It’s being called a loan not even a subprime lender would make.
A school district north of San Diego, Poway Unified, borrowed $105 million over 40 years by selling a bond so unusual that the State of Michigan outlawed it years ago. Taxpayers in the area will end up with a nearly $1 billion bill at the end of this deal.
The Poway school district is not the only one — three other California school districts in San Diego are set to gouge taxpayers in similar fashion. The San Diego Unified School district borrowed $164 million up front, but will owe a whopping $1.3 billion at the end of its long-term bond. Oceanside Unified sold a $30 million bond, but will owe nearly ten times as much decades later, $280 million total. And Escondido Union School District likewise borrowed $27 million and will owe $247 million total. (Will Carless and Joel Thurtell at the Voice of San Diego, a local blogger, has been tracking these bond developments.)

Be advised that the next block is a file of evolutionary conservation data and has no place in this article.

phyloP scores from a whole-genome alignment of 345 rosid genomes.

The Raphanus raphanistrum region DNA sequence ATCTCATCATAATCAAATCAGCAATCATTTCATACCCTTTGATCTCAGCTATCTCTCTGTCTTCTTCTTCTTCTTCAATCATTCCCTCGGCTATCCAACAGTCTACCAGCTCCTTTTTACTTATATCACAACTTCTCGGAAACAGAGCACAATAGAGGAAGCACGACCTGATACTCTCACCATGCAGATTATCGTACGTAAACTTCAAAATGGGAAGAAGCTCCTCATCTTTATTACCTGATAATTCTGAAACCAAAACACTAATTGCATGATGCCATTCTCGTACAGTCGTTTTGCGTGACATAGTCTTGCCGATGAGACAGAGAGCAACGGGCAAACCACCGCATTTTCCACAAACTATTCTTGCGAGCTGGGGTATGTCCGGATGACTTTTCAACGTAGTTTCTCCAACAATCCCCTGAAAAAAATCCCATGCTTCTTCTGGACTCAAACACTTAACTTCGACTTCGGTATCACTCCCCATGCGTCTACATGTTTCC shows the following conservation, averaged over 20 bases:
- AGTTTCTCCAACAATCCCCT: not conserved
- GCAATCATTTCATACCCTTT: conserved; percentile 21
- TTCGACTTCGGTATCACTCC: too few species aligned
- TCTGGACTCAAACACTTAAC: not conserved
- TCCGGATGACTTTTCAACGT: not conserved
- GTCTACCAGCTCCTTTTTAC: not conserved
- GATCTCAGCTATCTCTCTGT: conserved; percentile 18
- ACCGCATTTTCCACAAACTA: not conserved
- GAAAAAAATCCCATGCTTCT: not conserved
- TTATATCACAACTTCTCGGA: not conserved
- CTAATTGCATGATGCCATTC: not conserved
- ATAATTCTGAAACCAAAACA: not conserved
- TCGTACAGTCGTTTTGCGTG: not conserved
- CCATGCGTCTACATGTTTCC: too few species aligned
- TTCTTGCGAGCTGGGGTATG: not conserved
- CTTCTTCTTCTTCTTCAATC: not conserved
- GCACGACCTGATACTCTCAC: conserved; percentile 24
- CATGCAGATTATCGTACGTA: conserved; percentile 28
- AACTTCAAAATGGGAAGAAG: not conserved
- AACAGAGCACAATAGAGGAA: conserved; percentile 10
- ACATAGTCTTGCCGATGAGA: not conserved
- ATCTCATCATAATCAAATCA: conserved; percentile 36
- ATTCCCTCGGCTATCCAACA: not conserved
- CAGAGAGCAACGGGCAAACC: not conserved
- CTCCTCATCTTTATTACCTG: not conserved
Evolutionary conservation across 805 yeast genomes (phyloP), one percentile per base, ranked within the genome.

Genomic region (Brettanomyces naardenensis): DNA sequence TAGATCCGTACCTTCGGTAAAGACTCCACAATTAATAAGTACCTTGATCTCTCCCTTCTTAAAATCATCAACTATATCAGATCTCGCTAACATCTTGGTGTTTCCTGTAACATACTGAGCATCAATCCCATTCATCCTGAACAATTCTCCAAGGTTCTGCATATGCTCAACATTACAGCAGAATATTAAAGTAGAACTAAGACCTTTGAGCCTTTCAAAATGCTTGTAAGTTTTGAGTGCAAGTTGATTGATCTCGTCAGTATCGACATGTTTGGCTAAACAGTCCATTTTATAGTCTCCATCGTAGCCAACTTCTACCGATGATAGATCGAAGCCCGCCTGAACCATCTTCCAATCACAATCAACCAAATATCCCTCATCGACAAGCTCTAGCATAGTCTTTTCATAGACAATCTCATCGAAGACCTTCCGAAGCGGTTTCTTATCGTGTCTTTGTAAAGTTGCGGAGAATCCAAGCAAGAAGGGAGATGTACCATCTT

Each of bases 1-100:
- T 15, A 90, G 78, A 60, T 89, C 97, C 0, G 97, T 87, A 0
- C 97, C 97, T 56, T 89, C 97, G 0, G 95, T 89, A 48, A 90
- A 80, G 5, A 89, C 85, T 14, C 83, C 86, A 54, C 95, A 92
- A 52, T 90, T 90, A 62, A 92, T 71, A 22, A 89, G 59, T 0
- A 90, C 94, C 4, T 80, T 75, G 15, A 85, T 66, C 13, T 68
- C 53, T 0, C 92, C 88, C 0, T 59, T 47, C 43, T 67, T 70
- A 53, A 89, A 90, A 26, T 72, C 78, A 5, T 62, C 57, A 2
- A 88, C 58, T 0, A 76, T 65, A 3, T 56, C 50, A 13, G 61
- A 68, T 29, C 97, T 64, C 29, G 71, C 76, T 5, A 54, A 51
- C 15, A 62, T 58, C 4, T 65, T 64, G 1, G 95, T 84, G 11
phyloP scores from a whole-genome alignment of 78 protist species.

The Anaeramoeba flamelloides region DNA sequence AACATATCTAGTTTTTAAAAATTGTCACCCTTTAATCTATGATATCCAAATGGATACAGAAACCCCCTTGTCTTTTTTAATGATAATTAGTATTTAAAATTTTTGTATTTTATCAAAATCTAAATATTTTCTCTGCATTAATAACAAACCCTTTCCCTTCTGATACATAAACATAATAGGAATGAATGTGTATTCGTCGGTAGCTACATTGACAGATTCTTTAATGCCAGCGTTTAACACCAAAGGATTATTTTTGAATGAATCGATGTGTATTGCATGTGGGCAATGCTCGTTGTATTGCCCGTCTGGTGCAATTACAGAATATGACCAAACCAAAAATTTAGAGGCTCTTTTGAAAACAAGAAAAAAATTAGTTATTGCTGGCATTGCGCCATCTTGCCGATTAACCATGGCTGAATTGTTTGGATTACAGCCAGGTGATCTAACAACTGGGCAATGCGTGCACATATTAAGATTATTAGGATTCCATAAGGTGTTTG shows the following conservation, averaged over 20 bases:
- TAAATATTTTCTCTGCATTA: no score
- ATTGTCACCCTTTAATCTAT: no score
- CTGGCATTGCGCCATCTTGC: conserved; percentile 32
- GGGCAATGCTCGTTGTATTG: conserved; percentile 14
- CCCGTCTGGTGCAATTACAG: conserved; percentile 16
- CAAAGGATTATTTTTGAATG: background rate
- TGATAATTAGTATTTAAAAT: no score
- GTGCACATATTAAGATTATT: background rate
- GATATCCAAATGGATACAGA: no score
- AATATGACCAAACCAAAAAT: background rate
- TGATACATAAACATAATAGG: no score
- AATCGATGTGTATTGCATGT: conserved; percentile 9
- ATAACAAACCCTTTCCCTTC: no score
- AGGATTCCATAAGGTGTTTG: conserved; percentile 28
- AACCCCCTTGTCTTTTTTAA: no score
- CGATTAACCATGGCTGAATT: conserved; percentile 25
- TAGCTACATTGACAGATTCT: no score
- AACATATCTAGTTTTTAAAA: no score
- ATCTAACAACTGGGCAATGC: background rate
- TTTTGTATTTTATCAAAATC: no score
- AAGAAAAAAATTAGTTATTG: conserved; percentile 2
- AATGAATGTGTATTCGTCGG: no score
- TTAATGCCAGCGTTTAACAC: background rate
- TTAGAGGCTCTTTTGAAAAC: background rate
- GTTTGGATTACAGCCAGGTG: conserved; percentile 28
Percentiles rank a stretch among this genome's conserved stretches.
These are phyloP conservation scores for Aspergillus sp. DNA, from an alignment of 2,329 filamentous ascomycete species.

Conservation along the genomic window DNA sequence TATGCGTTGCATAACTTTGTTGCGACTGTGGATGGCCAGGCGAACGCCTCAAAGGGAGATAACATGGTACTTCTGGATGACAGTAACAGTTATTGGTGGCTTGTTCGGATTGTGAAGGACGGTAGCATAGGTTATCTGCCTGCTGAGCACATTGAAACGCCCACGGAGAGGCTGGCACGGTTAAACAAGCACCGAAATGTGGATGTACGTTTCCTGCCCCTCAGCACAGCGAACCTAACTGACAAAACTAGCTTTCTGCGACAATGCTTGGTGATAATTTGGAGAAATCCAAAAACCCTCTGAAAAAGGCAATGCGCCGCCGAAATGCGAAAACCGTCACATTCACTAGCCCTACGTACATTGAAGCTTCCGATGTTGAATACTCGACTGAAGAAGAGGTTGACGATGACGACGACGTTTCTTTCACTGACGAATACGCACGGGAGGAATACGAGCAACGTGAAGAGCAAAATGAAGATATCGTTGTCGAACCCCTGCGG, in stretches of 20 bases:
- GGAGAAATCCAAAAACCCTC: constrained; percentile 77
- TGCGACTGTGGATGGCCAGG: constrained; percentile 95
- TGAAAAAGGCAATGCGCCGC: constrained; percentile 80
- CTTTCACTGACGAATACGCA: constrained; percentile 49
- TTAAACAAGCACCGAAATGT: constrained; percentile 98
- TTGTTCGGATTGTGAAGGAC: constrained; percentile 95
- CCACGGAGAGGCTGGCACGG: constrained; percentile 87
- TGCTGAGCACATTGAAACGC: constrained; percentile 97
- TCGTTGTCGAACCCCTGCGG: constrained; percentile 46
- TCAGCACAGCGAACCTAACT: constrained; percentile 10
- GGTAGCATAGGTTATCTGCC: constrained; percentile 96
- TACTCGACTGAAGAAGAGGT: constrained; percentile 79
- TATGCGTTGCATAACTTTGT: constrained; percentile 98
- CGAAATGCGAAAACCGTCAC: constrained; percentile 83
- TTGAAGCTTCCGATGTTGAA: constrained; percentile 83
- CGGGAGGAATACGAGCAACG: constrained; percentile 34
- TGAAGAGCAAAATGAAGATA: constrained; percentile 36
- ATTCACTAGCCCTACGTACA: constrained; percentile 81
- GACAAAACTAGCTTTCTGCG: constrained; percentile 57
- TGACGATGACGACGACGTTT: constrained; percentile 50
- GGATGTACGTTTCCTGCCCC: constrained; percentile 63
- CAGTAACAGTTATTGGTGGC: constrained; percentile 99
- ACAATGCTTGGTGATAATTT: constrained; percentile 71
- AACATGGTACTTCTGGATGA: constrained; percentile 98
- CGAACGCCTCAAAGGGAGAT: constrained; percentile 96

The bonds are a "kick the can" move to avoid dinging taxpayers now with higher property taxes.